Natural history questions or topic suggestions can be directed to Ranger Steve (Mueller) at odybrook@chartermi.net – Ody Brook Nature Sanctuary, 13010 Northland Dr. Cedar Springs, MI 49319 or call 616-696-1753.

 

Posted in Outdoors, Ranger Steve's Nature NicheComments (0)

DNR seeks comment on inland trout management plan

The public is welcome to comment on the DNR’s draft Inland Trout Management Plan, designed to protect species like Michigan’s state fish, the brook trout.

The public is welcome to comment on the DNR’s draft Inland Trout Management Plan, designed to protect species like Michigan’s state fish, the brook trout.

The Michigan Department of Natural Resources has released its draft inland trout management plan and is seeking public comment on it. The plan, available online at michigan.gov/fishing under Angler Alerts, focuses on the ecology and management of populations of inland trout in rivers and inland lakes of Michigan.

The intent of the inland trout management plan is to provide an overview of inland trout habitats in Michigan, the biology and ecology of inland trout populations, and management activities directed toward inland trout and their habitats. This information provides a basis for understanding the role of inland trout in current and future management of fisheries in Michigan’s inland lakes and streams.

This report does not cover species such as Chinook or coho salmon and migratory rainbow trout (steelhead), which reside in the Great Lakes and migrate inland on a seasonal basis. It does cover inland trout that primarily reside in streams and inland lakes throughout their lives.

Sections of the report focus on distribution of trout waters in the state, origin of inland trout fisheries, biology of inland trout in streams and lakes, fishing regulations, status of fisheries and other topics.

Public comments may be submitted via email to DNR-FISH-ManagementPlans@michigan.gov by Friday, April 14. Written public comments also will be accepted at Marquette Fisheries Research Station, attention Troy Zorn, 484 Cherry Creek Road, Marquette, MI 49855.

Posted in Featured, OutdoorsComments (0)

Make life better

 

Ranger Steve

Ranger Steve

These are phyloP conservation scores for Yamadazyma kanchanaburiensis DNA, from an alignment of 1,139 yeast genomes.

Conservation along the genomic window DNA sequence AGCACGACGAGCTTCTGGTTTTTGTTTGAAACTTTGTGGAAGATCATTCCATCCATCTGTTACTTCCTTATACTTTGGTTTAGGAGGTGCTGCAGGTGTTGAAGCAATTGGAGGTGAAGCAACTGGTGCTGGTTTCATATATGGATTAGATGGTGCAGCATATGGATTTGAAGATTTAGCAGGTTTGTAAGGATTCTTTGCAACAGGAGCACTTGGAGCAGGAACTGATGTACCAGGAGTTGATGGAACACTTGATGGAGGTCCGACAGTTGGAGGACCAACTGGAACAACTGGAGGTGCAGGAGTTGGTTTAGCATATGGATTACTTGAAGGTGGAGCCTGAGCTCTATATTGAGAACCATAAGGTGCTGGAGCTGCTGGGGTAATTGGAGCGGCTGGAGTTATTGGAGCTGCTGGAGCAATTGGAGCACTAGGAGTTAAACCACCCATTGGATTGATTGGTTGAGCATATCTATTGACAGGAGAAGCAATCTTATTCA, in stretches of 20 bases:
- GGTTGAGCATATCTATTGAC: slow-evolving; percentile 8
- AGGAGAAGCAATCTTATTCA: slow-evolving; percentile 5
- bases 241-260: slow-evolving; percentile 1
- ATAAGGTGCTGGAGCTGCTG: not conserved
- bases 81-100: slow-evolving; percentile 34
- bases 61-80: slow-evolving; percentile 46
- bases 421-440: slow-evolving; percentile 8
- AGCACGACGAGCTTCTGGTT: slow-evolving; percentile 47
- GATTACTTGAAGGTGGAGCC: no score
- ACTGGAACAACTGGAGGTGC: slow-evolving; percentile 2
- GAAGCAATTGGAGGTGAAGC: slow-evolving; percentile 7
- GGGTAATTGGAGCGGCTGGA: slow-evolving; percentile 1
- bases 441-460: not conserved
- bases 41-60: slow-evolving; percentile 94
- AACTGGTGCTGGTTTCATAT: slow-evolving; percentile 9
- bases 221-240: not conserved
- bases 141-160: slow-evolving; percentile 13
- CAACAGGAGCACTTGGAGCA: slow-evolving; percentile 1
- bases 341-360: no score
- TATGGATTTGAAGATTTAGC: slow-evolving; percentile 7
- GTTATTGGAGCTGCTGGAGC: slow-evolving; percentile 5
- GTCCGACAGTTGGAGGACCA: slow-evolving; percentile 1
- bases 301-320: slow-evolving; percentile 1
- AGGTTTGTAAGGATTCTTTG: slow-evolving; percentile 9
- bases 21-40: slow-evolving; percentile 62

By Ranger Steve Mueller

 

Thanking Mr. Hayes was important for both of us. He taught middle school social studies to help me develop social responsibility and understanding for my role in living a healthy productive life for myself. Several years ago, I wanted to thank him. When I looked at the city’s long list of Hayes in the phone directory, I had no idea which one would be his phone number.

I called my high school biology teacher to ask if he happened to know Mr. Hayes so I could call to thank him for his role in my life. Serendipitously, he said, “Yes. Do you want to talk to him now? He is here visiting.” Though it had been 40 years since we heard each other’s voices, I recognized his immediately. I doubt he recognized mine or clearly remembered me.

We had a nice conversation and I mentioned a social studies assignment that was helpful. We were told to interview someone in a profession we might want to pursue. I interviewed a conservation officer. After the conversation, I imagine Mr. Hayes probably asked Fred Case to remind him about who I was. Hopefully, my good points were shared. Mr. Hayes did not let on that he did not recall me, but I did not think he could picture me in his classroom. Mr. Case died about a decade ago. Perhaps Mr. Hayes did also.

What we do during our lives can have important impacts on those around us while it improves our own lives. Think about your neighbors and their role in your life. Bees and other insects are good neighbors. They make it possible for us to eat many choice foods. They bring birds to our yards. We cannot call to thank them for their role in our lives but we can do better.